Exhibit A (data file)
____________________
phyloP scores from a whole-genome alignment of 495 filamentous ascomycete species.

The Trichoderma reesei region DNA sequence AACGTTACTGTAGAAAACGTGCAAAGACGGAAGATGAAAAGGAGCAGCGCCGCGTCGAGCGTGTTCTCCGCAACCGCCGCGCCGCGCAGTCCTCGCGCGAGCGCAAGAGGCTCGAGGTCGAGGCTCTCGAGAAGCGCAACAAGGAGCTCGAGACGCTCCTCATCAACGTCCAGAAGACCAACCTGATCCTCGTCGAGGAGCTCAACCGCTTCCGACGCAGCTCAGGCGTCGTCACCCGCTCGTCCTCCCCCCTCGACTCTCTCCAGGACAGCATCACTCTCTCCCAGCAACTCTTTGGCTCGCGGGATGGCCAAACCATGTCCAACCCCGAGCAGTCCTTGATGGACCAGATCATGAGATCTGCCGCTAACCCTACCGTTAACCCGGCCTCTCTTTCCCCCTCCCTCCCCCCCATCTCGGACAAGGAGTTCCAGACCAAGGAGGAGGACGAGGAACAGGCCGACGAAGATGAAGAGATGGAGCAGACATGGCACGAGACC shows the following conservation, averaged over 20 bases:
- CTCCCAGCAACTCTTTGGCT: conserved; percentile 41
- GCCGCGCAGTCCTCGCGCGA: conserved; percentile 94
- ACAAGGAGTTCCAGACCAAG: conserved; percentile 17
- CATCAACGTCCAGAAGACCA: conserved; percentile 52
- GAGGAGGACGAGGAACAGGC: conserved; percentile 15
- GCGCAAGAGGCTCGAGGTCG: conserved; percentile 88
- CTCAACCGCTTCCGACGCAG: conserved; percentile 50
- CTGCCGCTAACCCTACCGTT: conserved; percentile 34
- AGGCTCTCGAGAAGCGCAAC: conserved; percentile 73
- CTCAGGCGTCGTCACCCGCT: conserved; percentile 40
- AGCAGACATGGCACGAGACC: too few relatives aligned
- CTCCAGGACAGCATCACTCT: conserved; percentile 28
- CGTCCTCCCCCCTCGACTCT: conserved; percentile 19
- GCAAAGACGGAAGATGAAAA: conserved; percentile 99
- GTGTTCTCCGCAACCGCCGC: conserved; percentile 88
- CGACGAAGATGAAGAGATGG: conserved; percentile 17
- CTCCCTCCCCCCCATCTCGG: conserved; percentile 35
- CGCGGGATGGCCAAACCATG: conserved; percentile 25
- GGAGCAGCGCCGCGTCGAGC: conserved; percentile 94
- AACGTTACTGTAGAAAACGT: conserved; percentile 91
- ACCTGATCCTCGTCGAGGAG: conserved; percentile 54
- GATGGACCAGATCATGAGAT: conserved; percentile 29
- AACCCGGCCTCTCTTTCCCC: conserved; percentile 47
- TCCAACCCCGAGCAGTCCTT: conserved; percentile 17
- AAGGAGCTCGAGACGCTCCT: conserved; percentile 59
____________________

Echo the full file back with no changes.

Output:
phyloP scores from a whole-genome alignment of 495 filamentous ascomycete species.

The Trichoderma reesei region DNA sequence AACGTTACTGTAGAAAACGTGCAAAGACGGAAGATGAAAAGGAGCAGCGCCGCGTCGAGCGTGTTCTCCGCAACCGCCGCGCCGCGCAGTCCTCGCGCGAGCGCAAGAGGCTCGAGGTCGAGGCTCTCGAGAAGCGCAACAAGGAGCTCGAGACGCTCCTCATCAACGTCCAGAAGACCAACCTGATCCTCGTCGAGGAGCTCAACCGCTTCCGACGCAGCTCAGGCGTCGTCACCCGCTCGTCCTCCCCCCTCGACTCTCTCCAGGACAGCATCACTCTCTCCCAGCAACTCTTTGGCTCGCGGGATGGCCAAACCATGTCCAACCCCGAGCAGTCCTTGATGGACCAGATCATGAGATCTGCCGCTAACCCTACCGTTAACCCGGCCTCTCTTTCCCCCTCCCTCCCCCCCATCTCGGACAAGGAGTTCCAGACCAAGGAGGAGGACGAGGAACAGGCCGACGAAGATGAAGAGATGGAGCAGACATGGCACGAGACC shows the following conservation, averaged over 20 bases:
- CTCCCAGCAACTCTTTGGCT: conserved; percentile 41
- GCCGCGCAGTCCTCGCGCGA: conserved; percentile 94
- ACAAGGAGTTCCAGACCAAG: conserved; percentile 17
- CATCAACGTCCAGAAGACCA: conserved; percentile 52
- GAGGAGGACGAGGAACAGGC: conserved; percentile 15
- GCGCAAGAGGCTCGAGGTCG: conserved; percentile 88
- CTCAACCGCTTCCGACGCAG: conserved; percentile 50
- CTGCCGCTAACCCTACCGTT: conserved; percentile 34
- AGGCTCTCGAGAAGCGCAAC: conserved; percentile 73
- CTCAGGCGTCGTCACCCGCT: conserved; percentile 40
- AGCAGACATGGCACGAGACC: too few relatives aligned
- CTCCAGGACAGCATCACTCT: conserved; percentile 28
- CGTCCTCCCCCCTCGACTCT: conserved; percentile 19
- GCAAAGACGGAAGATGAAAA: conserved; percentile 99
- GTGTTCTCCGCAACCGCCGC: conserved; percentile 88
- CGACGAAGATGAAGAGATGG: conserved; percentile 17
- CTCCCTCCCCCCCATCTCGG: conserved; percentile 35
- CGCGGGATGGCCAAACCATG: conserved; percentile 25
- GGAGCAGCGCCGCGTCGAGC: conserved; percentile 94
- AACGTTACTGTAGAAAACGT: conserved; percentile 91
- ACCTGATCCTCGTCGAGGAG: conserved; percentile 54
- GATGGACCAGATCATGAGAT: conserved; percentile 29
- AACCCGGCCTCTCTTTCCCC: conserved; percentile 47
- TCCAACCCCGAGCAGTCCTT: conserved; percentile 17
- AAGGAGCTCGAGACGCTCCT: conserved; percentile 59